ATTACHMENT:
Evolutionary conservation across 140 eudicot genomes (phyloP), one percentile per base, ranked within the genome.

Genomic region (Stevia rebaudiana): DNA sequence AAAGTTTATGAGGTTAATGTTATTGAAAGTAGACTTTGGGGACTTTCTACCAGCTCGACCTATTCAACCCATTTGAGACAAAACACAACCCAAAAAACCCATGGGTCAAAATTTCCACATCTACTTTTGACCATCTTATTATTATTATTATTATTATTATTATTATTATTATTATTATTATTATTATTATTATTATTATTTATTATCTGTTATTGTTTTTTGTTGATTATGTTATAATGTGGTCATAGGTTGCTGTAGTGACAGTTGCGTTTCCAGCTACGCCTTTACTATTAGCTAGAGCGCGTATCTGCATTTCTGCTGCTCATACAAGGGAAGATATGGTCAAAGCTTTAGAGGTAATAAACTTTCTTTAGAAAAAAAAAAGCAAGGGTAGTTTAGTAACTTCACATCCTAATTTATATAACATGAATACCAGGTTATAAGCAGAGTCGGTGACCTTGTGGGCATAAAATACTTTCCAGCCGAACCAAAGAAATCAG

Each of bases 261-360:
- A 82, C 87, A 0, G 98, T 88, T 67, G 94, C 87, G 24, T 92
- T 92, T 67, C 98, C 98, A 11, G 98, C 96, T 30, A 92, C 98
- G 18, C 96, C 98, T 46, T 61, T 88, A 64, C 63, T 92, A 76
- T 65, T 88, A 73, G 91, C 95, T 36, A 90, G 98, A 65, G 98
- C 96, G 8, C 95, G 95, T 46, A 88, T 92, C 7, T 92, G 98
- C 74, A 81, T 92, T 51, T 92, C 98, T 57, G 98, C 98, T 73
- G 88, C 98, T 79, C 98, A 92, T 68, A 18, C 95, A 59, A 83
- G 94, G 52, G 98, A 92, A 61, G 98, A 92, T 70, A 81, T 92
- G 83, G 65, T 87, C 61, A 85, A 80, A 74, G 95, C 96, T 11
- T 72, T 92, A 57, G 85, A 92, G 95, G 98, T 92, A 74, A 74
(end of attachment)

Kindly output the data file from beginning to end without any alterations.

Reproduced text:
Evolutionary conservation across 140 eudicot genomes (phyloP), one percentile per base, ranked within the genome.

Genomic region (Stevia rebaudiana): DNA sequence AAAGTTTATGAGGTTAATGTTATTGAAAGTAGACTTTGGGGACTTTCTACCAGCTCGACCTATTCAACCCATTTGAGACAAAACACAACCCAAAAAACCCATGGGTCAAAATTTCCACATCTACTTTTGACCATCTTATTATTATTATTATTATTATTATTATTATTATTATTATTATTATTATTATTATTATTATTATTTATTATCTGTTATTGTTTTTTGTTGATTATGTTATAATGTGGTCATAGGTTGCTGTAGTGACAGTTGCGTTTCCAGCTACGCCTTTACTATTAGCTAGAGCGCGTATCTGCATTTCTGCTGCTCATACAAGGGAAGATATGGTCAAAGCTTTAGAGGTAATAAACTTTCTTTAGAAAAAAAAAAGCAAGGGTAGTTTAGTAACTTCACATCCTAATTTATATAACATGAATACCAGGTTATAAGCAGAGTCGGTGACCTTGTGGGCATAAAATACTTTCCAGCCGAACCAAAGAAATCAG

Each of bases 261-360:
- A 82, C 87, A 0, G 98, T 88, T 67, G 94, C 87, G 24, T 92
- T 92, T 67, C 98, C 98, A 11, G 98, C 96, T 30, A 92, C 98
- G 18, C 96, C 98, T 46, T 61, T 88, A 64, C 63, T 92, A 76
- T 65, T 88, A 73, G 91, C 95, T 36, A 90, G 98, A 65, G 98
- C 96, G 8, C 95, G 95, T 46, A 88, T 92, C 7, T 92, G 98
- C 74, A 81, T 92, T 51, T 92, C 98, T 57, G 98, C 98, T 73
- G 88, C 98, T 79, C 98, A 92, T 68, A 18, C 95, A 59, A 83
- G 94, G 52, G 98, A 92, A 61, G 98, A 92, T 70, A 81, T 92
- G 83, G 65, T 87, C 61, A 85, A 80, A 74, G 95, C 96, T 11
- T 72, T 92, A 57, G 85, A 92, G 95, G 98, T 92, A 74, A 74